Currently, certain technology trends, including Big Data, analytics, artificial intelligence (AI), machine learning, the Internet of Things (IoT), mobility and cloud computing are all having a huge impact on tax administrations in the public sector. Taken individually or together, these trends have the power to increase taxpayer satisfaction, empower tax agency employees, optimize operations and modernize services. This is where digital transformation comes in.

With cloud computing services and adoption becoming increasingly mature, many different entities of all shapes and sizes are turning to the cloud as a core engine of their infrastructure. For many local and state entities, however, the process within public sector environments tends to be somewhat slow. This is in large part due to historic regulations that require updating plus a lack of digital skills and understanding of the benefits the cloud brings.

Confidence in cloud computing tends to build gradually but data governance can help develop trust, improving and simplifying the management of growing data volumes and data extraction while maintaining regulatory compliance. There are many aspects to data governance, such as data classification. This enables public sector authorities to assign relative values to the data they maintain and then manage that data based on its value.

There are also stewardship models, change-control mechanisms, enhanced encryption, and increased identification, identity and rights management. These factors will improve the level of confidence required to consider moving tax applications and data into the cloud. Hybrid cloud also helps with this transition. In this instance, the data to be processed is in the public cloud while the personal information related to tax data remains in a private cloud.

Over time, as the confidence in cloud computing grows, administrations can gradually move content from private to public clouds.

With digital transformation, tax administrations can turn data into a business asset using predictive modeling and the analysis of macroeconomic trends and policy changes that help develop workforce capabilities. This can simplify compliance and help prevent tax errors and fraud. It can help improve taxpayer services by facilitating payment methods, issuing faster refunds and giving easier access to relevant information.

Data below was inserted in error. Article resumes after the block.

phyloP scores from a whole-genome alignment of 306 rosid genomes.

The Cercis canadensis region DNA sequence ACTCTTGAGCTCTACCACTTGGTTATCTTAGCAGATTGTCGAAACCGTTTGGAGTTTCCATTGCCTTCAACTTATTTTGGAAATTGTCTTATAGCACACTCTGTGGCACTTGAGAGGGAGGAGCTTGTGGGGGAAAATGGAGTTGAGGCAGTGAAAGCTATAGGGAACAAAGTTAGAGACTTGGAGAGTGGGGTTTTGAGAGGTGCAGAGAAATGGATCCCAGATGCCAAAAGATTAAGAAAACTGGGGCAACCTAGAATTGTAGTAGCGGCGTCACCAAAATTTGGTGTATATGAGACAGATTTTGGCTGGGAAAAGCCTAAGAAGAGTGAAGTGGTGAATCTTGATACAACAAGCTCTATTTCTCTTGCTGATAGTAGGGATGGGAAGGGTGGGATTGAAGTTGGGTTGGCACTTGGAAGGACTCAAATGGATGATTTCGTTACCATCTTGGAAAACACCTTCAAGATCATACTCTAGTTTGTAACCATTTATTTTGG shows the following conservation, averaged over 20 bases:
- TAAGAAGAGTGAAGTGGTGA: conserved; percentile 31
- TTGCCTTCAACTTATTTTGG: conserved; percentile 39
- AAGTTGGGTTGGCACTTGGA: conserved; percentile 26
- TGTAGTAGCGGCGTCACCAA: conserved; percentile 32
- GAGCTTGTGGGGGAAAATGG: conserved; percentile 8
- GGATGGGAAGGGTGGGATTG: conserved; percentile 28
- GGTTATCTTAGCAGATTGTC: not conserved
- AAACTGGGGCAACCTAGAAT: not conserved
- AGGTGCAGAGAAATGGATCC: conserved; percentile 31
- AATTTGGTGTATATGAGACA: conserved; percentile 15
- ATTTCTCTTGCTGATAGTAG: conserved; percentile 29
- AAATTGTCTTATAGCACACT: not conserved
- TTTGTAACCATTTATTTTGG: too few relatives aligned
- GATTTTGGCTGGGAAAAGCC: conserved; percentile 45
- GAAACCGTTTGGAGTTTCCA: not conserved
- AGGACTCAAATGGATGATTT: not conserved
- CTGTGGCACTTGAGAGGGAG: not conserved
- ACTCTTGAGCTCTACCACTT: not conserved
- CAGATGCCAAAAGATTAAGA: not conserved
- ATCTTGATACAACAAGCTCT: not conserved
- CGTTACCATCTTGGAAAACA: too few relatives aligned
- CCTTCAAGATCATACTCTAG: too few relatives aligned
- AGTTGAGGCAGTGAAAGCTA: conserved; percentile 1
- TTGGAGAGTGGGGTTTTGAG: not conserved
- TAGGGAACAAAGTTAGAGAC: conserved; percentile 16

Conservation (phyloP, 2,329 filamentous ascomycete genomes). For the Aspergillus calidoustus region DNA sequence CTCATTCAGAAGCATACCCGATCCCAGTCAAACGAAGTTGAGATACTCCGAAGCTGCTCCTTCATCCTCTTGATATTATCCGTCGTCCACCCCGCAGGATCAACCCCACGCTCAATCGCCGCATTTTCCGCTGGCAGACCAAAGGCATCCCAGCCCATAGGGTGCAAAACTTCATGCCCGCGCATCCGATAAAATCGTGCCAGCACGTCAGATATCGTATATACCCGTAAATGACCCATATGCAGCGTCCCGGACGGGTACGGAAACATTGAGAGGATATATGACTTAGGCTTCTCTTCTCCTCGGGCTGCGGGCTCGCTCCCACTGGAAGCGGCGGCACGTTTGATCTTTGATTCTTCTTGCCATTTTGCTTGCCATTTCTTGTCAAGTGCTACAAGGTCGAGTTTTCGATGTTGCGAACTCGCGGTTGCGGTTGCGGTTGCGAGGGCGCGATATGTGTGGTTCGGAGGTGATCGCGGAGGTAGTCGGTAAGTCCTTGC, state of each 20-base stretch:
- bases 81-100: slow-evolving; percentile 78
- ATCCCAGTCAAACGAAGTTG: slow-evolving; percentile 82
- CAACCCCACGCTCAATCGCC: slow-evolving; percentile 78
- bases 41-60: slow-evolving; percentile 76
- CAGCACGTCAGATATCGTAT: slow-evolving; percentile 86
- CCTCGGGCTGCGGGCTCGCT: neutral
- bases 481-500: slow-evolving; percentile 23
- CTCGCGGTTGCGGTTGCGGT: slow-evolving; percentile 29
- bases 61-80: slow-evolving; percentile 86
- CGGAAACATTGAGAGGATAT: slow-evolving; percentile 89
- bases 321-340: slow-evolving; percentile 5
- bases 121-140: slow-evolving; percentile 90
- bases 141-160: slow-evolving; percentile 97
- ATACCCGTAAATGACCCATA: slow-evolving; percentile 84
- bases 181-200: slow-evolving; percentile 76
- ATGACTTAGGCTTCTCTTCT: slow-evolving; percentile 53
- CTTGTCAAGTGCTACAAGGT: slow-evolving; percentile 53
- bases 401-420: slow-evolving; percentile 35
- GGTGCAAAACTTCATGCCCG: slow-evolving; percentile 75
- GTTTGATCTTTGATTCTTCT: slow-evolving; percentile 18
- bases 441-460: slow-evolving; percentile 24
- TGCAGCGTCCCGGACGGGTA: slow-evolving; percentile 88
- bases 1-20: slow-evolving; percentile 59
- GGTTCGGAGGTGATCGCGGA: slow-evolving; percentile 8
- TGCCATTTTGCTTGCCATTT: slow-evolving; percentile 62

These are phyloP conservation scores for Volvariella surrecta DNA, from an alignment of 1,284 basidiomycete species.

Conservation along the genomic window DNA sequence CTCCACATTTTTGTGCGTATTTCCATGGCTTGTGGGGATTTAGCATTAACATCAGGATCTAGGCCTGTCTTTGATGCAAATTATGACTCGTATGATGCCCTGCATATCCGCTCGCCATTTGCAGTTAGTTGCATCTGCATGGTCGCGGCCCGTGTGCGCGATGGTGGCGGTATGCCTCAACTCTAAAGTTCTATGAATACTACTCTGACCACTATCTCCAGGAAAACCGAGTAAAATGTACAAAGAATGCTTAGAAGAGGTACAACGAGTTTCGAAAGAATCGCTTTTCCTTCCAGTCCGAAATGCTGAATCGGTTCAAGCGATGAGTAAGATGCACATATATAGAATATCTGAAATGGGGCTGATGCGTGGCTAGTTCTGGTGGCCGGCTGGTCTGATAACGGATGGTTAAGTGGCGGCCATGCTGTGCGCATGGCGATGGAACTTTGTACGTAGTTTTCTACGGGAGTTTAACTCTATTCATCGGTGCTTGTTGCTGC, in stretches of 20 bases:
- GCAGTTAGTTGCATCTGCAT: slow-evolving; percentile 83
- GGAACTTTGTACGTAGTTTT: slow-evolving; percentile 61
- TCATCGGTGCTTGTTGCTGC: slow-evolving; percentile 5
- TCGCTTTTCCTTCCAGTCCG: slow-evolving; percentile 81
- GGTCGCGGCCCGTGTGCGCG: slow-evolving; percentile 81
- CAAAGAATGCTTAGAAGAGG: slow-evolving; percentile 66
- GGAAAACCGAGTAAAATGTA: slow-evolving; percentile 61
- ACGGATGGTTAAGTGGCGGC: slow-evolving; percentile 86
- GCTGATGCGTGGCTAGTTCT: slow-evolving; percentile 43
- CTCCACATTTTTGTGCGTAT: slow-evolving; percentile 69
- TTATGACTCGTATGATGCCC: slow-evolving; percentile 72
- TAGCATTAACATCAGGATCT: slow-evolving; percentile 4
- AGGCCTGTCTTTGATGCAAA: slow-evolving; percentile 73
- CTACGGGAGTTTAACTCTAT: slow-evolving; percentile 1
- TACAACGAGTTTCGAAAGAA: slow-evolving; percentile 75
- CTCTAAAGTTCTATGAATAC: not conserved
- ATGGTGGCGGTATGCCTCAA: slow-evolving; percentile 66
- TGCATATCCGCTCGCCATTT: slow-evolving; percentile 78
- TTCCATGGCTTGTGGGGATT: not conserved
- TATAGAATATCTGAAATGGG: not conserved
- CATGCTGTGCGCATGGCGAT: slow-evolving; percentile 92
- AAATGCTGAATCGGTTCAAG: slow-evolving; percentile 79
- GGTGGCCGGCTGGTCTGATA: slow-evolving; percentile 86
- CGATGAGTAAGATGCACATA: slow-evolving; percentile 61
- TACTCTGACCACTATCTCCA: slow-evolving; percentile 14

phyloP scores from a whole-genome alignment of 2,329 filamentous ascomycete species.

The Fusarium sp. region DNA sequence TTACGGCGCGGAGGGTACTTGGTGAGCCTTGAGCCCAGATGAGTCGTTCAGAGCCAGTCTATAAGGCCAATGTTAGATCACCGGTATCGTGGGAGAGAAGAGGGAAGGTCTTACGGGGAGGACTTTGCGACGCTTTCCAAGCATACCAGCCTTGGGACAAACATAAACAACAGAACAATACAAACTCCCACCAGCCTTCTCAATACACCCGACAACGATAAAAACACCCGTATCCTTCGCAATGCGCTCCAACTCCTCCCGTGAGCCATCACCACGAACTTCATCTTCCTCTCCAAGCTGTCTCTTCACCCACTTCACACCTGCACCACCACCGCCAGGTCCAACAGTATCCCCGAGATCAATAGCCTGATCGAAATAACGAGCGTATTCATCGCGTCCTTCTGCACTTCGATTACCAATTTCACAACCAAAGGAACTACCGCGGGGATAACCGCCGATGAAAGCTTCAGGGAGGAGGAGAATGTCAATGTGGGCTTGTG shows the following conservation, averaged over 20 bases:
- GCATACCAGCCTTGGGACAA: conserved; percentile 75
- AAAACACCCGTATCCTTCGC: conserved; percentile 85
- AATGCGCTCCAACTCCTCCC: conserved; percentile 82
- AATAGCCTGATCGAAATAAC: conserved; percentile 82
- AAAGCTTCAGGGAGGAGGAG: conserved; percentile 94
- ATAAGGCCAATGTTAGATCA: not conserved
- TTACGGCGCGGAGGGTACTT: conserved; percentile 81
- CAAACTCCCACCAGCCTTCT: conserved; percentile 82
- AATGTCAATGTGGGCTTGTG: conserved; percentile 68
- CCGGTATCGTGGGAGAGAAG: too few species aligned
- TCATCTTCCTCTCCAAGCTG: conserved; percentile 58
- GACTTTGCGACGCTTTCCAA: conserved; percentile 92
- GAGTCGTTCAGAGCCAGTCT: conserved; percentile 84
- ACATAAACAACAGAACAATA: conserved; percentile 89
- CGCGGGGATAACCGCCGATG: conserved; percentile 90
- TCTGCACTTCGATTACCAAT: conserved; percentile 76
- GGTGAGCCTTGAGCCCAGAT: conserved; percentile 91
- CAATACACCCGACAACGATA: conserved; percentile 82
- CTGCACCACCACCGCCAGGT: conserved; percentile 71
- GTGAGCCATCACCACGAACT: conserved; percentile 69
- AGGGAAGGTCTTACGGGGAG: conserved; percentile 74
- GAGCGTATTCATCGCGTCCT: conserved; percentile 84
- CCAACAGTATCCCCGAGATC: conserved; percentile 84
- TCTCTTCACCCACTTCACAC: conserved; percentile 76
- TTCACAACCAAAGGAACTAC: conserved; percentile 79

For tax administrations, digital transformation can reduce operation times, decrease costs, improve risk management techniques and audit efficiency and better incentivize (inter)national priorities. Digital transformation can help tax administrations with the following primary areas: 10 Transparency Research shows that increased transparency of strategy, processes and investments, through extremely structured and/or visually-supported data, can increase taxpayer satisfaction and voluntary compliance.

This opens the door to enhanced data analytics and governance. An increased number of countries have adopted cooperative compliance models and soft law instruments such as engaging taxpayers more in revenue management.

Taxpayer-centric solutions

Tax gaps remain a big problem for many countries. The NGO, Global Financial Integrity, estimates that developing countries lose nearly $1 trillion a year to illicit financial flows. The most recent IRS gross tax gap projected a loss of $458 billion in the U.S. in one year. Filling these spaces relies mainly on the state of the economy and the ability of tax administrations to get taxpayers to voluntary comply with paying their taxes.

Taxpayer engagement can be significantly enhanced through a deeper understanding of citizens, what they do and how they engage with government. By making taxpayers’ online and offline interactions personalized, simple, consistent, intuitive and delivered in real-time, tax administrations can build a 360° view of taxpayers and their needs, helping them customize e-services and open omni-channel communications.

Connected tax stakeholders

Tax administrations and taxpayers expect the same easy access and real-time sharing of tax information that they get with other data holders such as banks and consumer facing businesses. Such capabilities increase the connection and collaboration among tax administrations and taxpayers (businesses and individuals). It also helps tax administrations to securely exchange relevant data with banks, employers, stock exchange committees, chambers of commerce and more. A new trend within the finance industry is tax administrations automatically exchanging taxpayer information across jurisdictions.

Data-driven decisions and automated processes

Taxpayers want assurances that their personal information receives the right level of privacy, security and protection. At the same time, they expect to receive personalized, real-time, reliable services. To balance both demands, tax administrations look for ways to effectively collect, secure, analyze and manage structured and unstructured data, This helps to maintain compliance, empowers tax policymakers to make decisions that drive growth and improves their public image by enhancing transparency and accountability.

To learn what actions to take to transform your tax administration processes, read Modernizing Tax Administration in Public Sector (Part 2),